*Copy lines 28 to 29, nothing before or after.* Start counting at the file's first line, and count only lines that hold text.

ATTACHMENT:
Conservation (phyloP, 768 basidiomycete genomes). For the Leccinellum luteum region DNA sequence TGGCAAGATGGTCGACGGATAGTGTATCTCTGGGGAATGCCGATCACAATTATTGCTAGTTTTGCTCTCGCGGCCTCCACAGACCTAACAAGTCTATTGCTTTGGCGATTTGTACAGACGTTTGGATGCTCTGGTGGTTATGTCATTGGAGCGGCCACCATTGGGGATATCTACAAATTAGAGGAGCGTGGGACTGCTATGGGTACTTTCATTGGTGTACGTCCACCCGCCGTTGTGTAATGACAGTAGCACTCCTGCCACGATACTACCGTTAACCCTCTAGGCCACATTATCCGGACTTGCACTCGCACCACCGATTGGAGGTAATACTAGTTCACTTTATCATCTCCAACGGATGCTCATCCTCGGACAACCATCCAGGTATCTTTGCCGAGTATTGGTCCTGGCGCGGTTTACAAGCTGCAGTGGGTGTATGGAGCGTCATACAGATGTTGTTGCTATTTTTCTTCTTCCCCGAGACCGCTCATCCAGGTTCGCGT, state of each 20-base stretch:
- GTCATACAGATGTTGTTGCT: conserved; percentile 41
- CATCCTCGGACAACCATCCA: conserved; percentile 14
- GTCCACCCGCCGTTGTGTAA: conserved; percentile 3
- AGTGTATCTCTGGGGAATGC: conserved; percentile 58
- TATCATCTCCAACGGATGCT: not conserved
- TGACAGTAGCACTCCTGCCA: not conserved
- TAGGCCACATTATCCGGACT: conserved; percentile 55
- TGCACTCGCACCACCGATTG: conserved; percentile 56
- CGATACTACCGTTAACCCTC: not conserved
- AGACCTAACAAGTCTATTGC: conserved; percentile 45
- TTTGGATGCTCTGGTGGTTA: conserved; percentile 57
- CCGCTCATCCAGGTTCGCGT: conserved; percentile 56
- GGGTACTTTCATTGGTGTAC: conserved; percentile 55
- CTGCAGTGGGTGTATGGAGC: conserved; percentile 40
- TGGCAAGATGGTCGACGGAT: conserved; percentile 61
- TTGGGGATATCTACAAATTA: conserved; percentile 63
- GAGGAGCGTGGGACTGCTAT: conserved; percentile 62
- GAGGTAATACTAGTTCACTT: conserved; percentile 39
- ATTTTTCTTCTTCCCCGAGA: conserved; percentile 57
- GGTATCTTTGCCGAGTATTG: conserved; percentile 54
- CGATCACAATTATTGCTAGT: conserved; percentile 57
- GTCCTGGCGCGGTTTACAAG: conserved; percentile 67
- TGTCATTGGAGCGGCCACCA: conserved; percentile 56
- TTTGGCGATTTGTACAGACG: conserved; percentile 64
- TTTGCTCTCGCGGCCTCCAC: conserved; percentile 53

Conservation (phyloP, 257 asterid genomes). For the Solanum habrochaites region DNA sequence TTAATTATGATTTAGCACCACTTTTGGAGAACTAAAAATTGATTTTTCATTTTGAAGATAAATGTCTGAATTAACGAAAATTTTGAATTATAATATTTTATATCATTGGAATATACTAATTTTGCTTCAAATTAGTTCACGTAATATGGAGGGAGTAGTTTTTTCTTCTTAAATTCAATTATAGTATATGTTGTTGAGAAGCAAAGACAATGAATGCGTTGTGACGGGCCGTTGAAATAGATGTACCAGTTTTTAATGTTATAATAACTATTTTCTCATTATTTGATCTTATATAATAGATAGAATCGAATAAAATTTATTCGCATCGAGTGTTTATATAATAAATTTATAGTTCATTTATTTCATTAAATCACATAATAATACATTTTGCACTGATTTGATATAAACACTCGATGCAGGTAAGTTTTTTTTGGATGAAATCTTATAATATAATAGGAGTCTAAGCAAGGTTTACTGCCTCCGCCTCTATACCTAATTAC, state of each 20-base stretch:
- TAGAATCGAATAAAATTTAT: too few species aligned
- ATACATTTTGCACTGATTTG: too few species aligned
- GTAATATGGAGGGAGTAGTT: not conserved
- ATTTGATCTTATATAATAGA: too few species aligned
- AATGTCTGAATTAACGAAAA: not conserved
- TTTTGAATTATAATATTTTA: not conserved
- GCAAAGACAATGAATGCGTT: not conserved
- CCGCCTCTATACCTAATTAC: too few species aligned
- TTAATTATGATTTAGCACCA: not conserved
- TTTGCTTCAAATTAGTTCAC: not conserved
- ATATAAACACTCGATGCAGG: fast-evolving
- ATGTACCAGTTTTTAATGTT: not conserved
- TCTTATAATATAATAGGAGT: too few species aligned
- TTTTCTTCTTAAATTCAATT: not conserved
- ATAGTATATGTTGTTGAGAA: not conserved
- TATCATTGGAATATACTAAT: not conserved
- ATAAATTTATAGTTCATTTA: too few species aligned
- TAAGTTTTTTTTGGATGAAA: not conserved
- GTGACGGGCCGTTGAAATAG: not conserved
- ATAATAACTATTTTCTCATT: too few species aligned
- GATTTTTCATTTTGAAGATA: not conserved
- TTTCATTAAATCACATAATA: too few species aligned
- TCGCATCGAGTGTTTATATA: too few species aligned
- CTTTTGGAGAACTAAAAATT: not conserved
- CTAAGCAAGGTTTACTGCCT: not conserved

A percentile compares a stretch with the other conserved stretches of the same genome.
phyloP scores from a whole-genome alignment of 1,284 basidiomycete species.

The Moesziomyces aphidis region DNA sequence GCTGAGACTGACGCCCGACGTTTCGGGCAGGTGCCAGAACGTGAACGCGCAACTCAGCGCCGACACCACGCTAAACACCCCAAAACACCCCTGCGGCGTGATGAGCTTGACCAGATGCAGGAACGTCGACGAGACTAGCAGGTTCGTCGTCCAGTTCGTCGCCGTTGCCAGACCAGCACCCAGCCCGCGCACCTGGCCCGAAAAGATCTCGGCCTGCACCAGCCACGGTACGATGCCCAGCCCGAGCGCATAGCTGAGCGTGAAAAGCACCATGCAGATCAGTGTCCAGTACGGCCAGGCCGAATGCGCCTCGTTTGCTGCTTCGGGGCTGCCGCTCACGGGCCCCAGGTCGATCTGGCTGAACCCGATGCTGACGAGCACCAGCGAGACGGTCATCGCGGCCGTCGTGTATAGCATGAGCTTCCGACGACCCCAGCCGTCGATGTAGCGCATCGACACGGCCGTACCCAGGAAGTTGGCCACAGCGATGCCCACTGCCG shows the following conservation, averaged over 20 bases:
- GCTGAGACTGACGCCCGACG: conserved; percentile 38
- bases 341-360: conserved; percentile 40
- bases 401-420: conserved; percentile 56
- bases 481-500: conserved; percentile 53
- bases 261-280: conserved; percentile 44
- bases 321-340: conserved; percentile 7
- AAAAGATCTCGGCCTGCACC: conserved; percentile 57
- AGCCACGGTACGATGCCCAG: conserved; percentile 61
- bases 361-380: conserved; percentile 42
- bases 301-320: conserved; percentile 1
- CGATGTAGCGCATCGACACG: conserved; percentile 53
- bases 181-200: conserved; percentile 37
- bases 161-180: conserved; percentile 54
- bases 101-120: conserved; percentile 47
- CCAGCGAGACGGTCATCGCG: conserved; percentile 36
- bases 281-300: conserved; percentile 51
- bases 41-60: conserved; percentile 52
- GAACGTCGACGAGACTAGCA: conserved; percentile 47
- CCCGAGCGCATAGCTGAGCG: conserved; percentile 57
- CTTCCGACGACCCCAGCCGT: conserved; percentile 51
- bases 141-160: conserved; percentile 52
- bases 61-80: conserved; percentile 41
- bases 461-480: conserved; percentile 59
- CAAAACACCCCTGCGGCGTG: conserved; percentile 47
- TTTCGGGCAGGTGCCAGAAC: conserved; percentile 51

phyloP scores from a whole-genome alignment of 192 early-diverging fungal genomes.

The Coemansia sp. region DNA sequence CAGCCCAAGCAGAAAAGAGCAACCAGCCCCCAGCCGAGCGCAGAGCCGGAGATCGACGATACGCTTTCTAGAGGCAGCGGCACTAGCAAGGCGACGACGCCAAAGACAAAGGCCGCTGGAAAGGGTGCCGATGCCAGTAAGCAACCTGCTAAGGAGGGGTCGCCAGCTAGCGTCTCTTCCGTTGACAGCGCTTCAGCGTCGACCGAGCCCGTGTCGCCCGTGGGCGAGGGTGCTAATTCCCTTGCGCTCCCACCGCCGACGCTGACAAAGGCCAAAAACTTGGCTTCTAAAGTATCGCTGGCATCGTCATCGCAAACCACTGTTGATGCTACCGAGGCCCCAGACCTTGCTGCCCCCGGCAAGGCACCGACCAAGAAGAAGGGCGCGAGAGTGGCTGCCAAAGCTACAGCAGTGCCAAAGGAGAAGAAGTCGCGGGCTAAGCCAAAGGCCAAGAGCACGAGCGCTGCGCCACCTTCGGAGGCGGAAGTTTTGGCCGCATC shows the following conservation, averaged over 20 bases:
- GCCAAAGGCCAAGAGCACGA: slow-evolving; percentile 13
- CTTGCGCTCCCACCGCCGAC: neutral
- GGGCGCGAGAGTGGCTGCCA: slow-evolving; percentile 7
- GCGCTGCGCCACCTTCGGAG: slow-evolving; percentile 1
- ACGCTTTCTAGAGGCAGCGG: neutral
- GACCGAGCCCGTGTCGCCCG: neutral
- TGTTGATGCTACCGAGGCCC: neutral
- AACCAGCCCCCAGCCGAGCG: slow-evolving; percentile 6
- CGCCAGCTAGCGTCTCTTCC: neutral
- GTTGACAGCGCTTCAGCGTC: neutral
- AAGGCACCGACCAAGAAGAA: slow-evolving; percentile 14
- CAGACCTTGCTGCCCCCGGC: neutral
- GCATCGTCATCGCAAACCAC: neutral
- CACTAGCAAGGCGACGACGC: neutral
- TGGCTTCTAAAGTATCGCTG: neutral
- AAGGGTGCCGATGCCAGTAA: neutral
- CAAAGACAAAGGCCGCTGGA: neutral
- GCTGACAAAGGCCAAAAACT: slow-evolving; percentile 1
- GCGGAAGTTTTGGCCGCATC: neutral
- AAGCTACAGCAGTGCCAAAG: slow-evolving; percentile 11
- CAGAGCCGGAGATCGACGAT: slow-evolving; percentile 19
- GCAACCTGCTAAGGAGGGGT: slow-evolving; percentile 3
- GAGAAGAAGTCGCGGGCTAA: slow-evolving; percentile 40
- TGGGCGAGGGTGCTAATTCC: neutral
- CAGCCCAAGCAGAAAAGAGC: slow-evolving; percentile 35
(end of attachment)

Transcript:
- TAGAATCGAATAAAATTTAT: too few species aligned
- ATACATTTTGCACTGATTTG: too few species aligned